Towering genius disdains the beaten path

Today, art and science run in very separate tracks. That wasn’t always true.

Cotopaxi, 1862, Frederic Edwin Church, courtesy Detroit Institute of Arts 

Because of lockdown, museums and galleries are closed. That means I won’t seeing Alexander von Humboldt and the United States: Art, Nature, and Culture at the Smithsonian American Art Museum. Luckily, I can tour the show virtually or buy the book.

Not only was Alexander von Humboldt the towering genius of early 19th century science, he had a profound influence on American art and culture. There’s a Humboldt Street in Portland, a Humboldt Parkway in my home town of Buffalo, and various fixtures named Humboldt across our country.  He was a famous explorer, but he was also the fellow whose work inspired Frederic Church’s The Heart of the Andes.

Self-portrait, 1815, Alexander von Humboldt. Gentlemen-scientists once knew how to draw.

Humboldt was the last of that breed of brilliant scientific generalists, largely self-taught, who contributed so much to the world’s knowledge of botany and geography. Between 1799 and 1804, he traveled throughout South America, exploring and describing it in scientific terms.

Humboldt is the first person to have realized that the coasts of South America and Africa dovetail, and he proposed the idea that they might have once been joined. He noted that volcanoes fall in linear chains and demonstrated the fallacy of the idea that rocks were formed from the world’s oceans. He laid the foundations of modern geography and meteorology. In his spare time, he surveyed Cuba and stopped to visit President Thomas Jefferson at the White House.

Geography of Plants in the Tropics, 1805, Alexander von Humboldt and A.G. Bonpland.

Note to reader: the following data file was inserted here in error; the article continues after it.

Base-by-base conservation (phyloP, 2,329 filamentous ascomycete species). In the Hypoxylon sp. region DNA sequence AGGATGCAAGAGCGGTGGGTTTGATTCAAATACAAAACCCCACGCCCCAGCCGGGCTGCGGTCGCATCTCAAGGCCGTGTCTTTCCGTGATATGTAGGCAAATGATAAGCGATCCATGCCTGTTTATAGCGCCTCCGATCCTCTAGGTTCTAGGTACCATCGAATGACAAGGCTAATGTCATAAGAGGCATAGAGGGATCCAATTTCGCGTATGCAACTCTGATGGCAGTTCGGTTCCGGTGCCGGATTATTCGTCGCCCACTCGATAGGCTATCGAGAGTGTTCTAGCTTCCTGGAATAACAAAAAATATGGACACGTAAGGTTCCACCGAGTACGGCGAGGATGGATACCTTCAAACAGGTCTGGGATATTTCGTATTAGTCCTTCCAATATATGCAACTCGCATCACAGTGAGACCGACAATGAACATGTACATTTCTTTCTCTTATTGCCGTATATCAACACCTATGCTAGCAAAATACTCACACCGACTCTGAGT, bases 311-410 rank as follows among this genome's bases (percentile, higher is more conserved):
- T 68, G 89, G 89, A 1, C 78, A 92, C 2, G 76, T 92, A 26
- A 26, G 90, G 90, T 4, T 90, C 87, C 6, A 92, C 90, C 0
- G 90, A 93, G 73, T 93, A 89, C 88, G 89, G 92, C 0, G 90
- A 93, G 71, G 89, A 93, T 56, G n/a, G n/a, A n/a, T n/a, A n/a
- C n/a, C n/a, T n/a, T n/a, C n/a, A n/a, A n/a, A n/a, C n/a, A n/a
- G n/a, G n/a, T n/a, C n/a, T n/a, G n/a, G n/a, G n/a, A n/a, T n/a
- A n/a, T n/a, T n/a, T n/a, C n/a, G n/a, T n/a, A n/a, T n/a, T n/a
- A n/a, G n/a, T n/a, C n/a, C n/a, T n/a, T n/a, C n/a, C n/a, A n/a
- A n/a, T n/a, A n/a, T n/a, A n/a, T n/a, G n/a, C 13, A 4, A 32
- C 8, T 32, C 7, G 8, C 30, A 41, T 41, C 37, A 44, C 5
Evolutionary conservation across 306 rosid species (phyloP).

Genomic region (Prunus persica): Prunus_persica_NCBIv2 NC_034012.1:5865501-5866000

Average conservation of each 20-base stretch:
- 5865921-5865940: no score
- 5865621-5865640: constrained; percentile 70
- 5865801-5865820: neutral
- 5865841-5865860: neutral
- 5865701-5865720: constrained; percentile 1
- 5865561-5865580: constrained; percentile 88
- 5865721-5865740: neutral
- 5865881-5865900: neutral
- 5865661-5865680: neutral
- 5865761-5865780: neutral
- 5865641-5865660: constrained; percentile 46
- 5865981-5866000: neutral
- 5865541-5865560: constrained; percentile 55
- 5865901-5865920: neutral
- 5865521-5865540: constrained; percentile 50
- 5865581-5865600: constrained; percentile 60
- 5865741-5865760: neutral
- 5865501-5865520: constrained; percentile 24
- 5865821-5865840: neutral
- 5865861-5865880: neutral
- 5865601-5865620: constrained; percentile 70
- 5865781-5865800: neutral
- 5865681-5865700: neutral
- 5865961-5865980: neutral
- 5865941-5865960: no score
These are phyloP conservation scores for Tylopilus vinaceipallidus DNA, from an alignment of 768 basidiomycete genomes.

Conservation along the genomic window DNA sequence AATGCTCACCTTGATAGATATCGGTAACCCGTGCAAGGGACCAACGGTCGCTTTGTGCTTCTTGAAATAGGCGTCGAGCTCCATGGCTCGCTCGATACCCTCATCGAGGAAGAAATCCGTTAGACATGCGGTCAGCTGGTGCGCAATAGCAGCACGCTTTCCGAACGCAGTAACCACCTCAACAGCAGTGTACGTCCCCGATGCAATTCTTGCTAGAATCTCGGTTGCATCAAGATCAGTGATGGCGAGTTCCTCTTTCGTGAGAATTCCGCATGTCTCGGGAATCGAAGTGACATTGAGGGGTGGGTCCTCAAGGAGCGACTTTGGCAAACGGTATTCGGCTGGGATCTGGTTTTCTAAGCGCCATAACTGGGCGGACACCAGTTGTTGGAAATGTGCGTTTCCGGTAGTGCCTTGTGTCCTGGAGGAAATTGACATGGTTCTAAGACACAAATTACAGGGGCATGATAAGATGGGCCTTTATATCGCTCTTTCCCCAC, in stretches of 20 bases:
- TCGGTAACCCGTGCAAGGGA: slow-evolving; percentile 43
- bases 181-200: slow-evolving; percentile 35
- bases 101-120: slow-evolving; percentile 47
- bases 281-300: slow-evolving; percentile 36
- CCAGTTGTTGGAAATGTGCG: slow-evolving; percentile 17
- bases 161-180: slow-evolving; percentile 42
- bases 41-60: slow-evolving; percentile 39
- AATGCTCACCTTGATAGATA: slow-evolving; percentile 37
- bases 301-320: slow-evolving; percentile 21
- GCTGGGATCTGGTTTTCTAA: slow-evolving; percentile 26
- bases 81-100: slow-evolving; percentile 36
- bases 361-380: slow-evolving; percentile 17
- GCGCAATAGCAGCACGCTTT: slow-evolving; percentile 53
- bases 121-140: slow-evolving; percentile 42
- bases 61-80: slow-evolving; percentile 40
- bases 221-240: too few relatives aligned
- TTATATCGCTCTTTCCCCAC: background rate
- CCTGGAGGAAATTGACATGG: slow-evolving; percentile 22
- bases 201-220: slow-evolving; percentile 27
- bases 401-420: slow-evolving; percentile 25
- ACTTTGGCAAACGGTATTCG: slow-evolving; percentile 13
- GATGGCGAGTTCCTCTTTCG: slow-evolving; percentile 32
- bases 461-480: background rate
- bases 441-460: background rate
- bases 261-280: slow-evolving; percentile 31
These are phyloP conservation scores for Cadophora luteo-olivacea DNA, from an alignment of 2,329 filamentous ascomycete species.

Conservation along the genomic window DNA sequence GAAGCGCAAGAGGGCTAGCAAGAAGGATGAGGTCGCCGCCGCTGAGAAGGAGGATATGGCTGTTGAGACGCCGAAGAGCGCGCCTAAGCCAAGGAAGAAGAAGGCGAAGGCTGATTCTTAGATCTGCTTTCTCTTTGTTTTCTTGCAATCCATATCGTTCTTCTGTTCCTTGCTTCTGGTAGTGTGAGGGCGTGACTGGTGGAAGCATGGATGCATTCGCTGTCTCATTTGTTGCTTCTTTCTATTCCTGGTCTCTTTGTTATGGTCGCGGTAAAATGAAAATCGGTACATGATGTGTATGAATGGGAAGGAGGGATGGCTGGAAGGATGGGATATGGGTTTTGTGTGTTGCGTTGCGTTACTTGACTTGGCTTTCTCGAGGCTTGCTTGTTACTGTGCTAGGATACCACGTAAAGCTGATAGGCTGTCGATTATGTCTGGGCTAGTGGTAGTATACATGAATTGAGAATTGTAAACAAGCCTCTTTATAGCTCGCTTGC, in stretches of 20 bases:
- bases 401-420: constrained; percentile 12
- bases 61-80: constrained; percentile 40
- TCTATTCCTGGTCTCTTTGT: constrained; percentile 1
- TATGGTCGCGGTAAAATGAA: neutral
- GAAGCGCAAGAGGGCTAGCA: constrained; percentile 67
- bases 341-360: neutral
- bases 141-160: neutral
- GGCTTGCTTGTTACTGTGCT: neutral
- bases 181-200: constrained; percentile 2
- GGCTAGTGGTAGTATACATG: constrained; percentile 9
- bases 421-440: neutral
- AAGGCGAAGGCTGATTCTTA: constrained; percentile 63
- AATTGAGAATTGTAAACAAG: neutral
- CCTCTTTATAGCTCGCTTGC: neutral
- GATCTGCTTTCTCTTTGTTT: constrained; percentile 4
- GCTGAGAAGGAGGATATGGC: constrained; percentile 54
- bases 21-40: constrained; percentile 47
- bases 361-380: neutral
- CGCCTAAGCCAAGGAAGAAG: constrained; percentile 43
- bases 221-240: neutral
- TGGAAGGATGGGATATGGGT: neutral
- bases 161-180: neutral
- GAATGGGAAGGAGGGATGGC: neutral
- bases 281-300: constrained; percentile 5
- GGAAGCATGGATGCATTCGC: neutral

Humboldt saw the physical world as a unified system and the physical sciences as interlinked. He understood that botany was dependent on biology, meteorology, and geology. To prove that took 21 years and resulted in his opus magnum, Cosmos. It changed the way scientists see the world.

Humboldt mentored many young scientists. He was equally generous with visual artists. He expected them to play a part in the collection of natural data, by accurately portraying the landscape. Humboldt recognized landscape painting—then in its infancy—as among the highest expressions of love of nature.

Alexander von Humboldt and AimĂ© Bonpland at the foot of the Chimborazo, 1810, Friedrich Georg Weitsch

Church was not the only artist to follow in Humboldt’s footsteps, but he was by far the cleverest. In 1853 and 1859, he traveled to South America to replicate Humboldt’s journeys. While Humboldt had used family money to finance his explorations, Church enlisted an American financier, Cyrus West Field, who wanted to encourage investment in his South American ventures.

The Heart of the Andes is a composite of South American topography and botany. Its monumental scale and detail can’t be appreciated through photographs; you really need to go to New York and stand in front of it.

The Heart of the Andes, 1859, Frederic Edwin Church, courtesy of the Metropolitan Museum of Art

But in 1859, Americans weren’t flocking to the Metropolitan Museum of Art; it didn’t yet exist. Our nation didn’t even have a decent rail system. Church took his painting on tour, visiting seven American cities and London. At its opening in New York (April 29 to May 23, 1859) 12,000 people paid a quarter apiece to see it.

At the end of its tour, Church sold the painting for $10,000—at the time, the highest price ever paid for a work by a living American artist. Church had hoped to ship the painting to Berlin to show it to his mentor, but Humboldt, alas, died before that was possible.